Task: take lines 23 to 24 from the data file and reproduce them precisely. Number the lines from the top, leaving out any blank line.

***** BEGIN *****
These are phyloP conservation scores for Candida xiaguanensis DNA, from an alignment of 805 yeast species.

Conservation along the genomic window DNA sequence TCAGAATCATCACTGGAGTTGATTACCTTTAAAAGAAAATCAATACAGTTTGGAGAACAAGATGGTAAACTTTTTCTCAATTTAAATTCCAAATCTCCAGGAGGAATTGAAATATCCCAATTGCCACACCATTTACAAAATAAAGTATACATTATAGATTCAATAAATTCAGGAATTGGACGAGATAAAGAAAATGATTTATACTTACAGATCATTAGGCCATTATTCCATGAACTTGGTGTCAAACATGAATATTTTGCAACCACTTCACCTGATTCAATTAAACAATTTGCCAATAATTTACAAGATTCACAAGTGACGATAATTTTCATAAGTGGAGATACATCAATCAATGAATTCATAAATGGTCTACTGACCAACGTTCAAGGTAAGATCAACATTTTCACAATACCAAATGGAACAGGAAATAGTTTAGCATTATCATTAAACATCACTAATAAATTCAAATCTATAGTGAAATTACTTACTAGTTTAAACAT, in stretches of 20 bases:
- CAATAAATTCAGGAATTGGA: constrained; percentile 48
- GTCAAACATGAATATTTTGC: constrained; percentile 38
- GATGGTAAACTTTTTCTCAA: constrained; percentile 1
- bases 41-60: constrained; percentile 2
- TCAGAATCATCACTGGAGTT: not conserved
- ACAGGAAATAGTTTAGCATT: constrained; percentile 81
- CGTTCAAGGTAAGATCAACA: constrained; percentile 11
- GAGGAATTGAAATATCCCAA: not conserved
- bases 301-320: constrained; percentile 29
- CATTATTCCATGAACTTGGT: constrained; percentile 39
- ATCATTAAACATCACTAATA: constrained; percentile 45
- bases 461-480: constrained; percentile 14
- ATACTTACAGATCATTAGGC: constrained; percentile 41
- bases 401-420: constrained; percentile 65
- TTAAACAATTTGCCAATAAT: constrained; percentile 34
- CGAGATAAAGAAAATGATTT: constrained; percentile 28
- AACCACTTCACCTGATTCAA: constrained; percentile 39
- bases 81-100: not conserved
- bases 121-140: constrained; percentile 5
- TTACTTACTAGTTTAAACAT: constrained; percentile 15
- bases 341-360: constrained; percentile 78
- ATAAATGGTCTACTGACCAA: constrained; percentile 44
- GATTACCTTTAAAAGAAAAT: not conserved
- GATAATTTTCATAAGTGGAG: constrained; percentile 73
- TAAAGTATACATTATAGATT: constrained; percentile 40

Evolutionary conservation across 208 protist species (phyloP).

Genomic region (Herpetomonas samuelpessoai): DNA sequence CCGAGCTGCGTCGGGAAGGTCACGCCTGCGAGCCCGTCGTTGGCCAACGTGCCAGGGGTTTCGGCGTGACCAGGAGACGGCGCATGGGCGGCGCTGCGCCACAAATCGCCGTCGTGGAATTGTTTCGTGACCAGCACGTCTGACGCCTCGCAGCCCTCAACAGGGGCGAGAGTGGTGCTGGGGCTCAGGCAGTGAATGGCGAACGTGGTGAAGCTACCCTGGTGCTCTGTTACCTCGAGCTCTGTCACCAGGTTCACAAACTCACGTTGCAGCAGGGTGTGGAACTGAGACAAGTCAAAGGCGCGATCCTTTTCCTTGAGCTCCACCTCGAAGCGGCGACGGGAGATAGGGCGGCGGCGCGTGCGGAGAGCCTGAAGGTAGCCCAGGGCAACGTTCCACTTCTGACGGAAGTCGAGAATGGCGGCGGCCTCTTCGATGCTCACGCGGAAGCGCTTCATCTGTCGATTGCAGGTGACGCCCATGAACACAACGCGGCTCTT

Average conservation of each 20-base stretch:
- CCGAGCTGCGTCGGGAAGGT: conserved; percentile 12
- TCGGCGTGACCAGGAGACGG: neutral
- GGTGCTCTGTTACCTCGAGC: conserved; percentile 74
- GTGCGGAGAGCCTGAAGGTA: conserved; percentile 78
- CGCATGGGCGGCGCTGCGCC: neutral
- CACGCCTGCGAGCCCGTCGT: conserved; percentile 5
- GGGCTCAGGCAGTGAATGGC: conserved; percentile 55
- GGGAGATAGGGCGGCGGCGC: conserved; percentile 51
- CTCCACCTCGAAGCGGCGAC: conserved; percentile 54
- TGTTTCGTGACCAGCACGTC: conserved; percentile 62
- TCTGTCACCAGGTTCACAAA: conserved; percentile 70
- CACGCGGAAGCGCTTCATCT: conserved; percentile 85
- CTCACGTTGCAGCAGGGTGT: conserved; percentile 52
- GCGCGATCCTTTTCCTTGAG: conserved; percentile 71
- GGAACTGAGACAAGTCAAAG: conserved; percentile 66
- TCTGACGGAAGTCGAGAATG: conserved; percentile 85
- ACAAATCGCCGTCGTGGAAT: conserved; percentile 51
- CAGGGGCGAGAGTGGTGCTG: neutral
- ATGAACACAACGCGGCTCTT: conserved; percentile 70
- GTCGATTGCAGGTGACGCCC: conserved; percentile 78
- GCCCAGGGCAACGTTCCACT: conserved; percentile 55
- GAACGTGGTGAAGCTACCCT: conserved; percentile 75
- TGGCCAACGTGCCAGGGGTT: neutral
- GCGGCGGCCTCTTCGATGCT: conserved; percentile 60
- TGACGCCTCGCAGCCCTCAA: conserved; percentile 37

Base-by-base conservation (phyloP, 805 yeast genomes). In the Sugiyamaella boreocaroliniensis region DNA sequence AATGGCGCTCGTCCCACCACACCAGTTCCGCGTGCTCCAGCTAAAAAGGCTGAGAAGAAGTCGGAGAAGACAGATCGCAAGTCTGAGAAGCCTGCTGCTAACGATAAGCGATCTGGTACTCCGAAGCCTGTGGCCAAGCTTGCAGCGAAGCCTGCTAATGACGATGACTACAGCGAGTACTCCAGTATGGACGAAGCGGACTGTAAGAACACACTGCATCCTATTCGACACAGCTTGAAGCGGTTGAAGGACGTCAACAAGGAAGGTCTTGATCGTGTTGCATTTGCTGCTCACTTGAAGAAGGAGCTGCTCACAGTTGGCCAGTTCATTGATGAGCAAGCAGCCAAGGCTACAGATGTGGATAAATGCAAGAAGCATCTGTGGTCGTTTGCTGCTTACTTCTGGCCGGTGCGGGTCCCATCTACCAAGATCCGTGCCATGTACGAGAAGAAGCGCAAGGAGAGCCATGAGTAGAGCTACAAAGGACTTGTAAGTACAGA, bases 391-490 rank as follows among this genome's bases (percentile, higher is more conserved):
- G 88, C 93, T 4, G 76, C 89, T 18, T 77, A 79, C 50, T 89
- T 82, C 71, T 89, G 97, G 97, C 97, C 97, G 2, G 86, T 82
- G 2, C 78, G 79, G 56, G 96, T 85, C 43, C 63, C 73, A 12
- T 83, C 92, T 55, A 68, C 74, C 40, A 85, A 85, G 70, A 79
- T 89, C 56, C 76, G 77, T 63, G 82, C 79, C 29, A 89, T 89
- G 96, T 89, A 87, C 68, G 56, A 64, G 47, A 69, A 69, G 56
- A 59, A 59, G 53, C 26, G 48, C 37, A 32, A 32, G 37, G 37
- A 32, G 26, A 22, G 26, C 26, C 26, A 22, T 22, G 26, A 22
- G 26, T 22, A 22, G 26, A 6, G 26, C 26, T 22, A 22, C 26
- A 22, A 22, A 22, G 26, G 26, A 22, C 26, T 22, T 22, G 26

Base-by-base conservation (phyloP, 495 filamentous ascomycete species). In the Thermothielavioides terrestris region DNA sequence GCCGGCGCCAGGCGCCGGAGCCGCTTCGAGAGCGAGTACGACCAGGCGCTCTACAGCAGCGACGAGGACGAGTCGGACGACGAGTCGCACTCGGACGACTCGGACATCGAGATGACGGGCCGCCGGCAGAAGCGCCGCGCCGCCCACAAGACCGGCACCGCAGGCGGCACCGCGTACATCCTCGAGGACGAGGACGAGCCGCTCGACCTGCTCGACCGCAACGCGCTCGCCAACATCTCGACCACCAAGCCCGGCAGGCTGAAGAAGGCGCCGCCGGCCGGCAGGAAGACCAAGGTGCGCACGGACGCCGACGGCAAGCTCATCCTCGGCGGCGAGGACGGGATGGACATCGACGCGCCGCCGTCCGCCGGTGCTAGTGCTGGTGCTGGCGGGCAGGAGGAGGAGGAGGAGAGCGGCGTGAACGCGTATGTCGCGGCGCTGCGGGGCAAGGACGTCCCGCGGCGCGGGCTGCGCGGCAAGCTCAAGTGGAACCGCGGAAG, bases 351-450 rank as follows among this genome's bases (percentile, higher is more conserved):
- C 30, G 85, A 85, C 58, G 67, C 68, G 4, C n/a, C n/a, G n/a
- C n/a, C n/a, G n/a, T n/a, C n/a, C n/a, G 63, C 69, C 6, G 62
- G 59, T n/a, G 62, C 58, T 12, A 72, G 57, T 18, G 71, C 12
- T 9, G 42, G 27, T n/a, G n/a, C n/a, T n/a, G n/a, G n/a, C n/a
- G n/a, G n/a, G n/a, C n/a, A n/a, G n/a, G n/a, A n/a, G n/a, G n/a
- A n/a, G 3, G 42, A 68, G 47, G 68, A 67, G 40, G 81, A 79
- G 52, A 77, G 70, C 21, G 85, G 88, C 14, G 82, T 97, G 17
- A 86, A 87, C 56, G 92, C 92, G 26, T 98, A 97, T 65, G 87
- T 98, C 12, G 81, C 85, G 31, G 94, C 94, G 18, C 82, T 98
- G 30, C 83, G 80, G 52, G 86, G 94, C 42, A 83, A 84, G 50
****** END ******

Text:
- bases 341-360: constrained; percentile 78
- ATAAATGGTCTACTGACCAA: constrained; percentile 44